OF THE MANY PERENNIALS in my garden, few are more versatile and graceful than the thalictrums, or meadow rues. (The common name comes from the resemblance of their ferny foliage to that of the common rue, Ruta graveolens, although in fact they belong to the buttercup family, or Ranunculaceae.) With over 130 species, the genus Thalictrum represents a remarkably diverse group. All, however, share certain traits that make them prized by gardeners: multitudes of small flowers, usually in soft pastel tints, that cluster in panicles, and lacy foliage that is an asset to the border both before and after flowering.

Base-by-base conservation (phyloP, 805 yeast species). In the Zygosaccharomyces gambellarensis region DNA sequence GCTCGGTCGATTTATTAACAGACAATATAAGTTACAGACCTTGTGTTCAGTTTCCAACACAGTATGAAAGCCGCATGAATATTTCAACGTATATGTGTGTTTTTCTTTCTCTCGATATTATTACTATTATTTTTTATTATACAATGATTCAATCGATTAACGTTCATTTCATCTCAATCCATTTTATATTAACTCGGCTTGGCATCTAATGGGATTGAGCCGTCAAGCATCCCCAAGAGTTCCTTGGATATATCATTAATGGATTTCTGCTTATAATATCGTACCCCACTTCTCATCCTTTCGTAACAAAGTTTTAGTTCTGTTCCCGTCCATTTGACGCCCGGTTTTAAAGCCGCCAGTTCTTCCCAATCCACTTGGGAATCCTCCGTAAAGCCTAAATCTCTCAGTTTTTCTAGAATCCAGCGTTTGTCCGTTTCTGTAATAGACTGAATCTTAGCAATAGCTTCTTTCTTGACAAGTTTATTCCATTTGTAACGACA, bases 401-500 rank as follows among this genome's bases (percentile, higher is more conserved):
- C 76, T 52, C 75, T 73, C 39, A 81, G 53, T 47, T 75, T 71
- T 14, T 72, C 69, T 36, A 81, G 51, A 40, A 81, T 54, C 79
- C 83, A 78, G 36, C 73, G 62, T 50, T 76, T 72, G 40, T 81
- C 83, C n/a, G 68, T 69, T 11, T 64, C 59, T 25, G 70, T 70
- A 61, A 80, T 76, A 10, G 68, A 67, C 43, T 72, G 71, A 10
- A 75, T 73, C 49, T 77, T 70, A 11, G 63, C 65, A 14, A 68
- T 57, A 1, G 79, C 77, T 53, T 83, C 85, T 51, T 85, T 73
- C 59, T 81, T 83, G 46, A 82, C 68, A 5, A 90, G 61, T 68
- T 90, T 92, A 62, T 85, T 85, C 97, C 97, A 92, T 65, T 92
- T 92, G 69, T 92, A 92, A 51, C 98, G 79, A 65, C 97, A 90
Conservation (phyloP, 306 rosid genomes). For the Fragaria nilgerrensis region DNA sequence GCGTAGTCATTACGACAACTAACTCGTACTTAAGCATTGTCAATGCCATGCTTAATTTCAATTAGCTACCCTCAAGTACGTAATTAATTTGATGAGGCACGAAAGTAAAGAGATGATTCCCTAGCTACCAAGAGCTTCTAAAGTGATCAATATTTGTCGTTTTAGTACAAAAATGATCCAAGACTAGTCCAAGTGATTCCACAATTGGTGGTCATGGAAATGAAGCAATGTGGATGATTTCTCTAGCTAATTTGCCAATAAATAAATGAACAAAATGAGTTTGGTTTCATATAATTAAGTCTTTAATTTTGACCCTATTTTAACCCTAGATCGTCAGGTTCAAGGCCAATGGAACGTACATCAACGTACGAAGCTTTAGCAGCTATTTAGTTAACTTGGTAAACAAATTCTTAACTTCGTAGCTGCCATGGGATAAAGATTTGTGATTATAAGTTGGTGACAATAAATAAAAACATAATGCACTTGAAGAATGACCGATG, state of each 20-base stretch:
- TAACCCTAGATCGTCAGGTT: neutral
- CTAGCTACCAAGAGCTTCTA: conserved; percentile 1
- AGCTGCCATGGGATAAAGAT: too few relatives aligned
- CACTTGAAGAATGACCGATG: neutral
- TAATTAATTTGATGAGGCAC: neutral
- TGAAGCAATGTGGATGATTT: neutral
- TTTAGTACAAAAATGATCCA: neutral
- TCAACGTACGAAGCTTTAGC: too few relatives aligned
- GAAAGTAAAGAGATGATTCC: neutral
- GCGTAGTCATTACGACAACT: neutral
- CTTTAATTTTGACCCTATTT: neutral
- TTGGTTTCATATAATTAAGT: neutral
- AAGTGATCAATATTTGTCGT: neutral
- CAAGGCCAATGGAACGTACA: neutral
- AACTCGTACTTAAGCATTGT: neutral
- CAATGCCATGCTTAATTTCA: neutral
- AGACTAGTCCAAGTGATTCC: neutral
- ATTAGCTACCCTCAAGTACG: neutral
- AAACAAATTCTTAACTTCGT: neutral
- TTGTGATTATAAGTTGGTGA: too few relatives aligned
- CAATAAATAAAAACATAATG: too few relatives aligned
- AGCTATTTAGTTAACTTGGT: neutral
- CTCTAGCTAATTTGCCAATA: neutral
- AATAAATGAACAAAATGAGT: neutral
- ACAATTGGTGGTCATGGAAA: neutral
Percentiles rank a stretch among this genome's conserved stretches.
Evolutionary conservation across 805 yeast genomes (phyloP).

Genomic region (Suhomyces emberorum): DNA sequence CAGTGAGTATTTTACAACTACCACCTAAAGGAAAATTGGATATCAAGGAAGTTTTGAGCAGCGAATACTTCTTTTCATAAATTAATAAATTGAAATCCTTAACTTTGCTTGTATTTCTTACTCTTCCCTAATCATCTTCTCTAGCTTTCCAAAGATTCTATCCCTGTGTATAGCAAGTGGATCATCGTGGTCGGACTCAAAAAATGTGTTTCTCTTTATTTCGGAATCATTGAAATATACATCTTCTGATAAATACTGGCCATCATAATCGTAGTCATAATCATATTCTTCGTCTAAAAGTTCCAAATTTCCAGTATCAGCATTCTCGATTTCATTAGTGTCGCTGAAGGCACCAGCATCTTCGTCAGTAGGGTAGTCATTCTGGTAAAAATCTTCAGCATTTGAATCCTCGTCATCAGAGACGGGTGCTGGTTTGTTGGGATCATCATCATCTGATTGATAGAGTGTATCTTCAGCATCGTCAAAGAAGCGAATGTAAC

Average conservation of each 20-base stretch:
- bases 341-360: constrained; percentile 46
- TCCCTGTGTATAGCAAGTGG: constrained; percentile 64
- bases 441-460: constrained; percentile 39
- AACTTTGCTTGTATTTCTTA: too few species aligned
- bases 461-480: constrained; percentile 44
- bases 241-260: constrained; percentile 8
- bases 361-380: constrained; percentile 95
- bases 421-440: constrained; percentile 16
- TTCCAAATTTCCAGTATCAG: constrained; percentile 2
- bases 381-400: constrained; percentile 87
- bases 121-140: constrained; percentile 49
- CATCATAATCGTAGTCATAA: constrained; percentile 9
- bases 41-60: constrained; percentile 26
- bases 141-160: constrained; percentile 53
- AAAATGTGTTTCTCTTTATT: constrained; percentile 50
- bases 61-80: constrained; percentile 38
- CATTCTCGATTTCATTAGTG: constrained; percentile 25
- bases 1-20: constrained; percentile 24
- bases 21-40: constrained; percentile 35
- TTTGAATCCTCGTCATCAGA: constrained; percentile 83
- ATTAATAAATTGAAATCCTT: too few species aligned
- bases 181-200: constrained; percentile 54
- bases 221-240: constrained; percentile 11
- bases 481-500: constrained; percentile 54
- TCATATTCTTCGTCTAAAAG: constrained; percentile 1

Of the 26 species and cultivars that at one time or another I have included in my garden in Kingston, Washington (USDA Zone 8), I have found that most are best used as secondary components in the border, rock garden, or woodland. In addition to their clouds of color, they contribute polish and continuity to any grouping of plants without overwhelming the intended effect. In most species, the color of the individual flowers is provided by a feathery bundle of dangling stamens. Unlike the stamens of the bold and nectar-rich flowers of other members of the buttercup family, these stamens depend on the wind rather than insects to deliver pollen to nearby plants. (more…)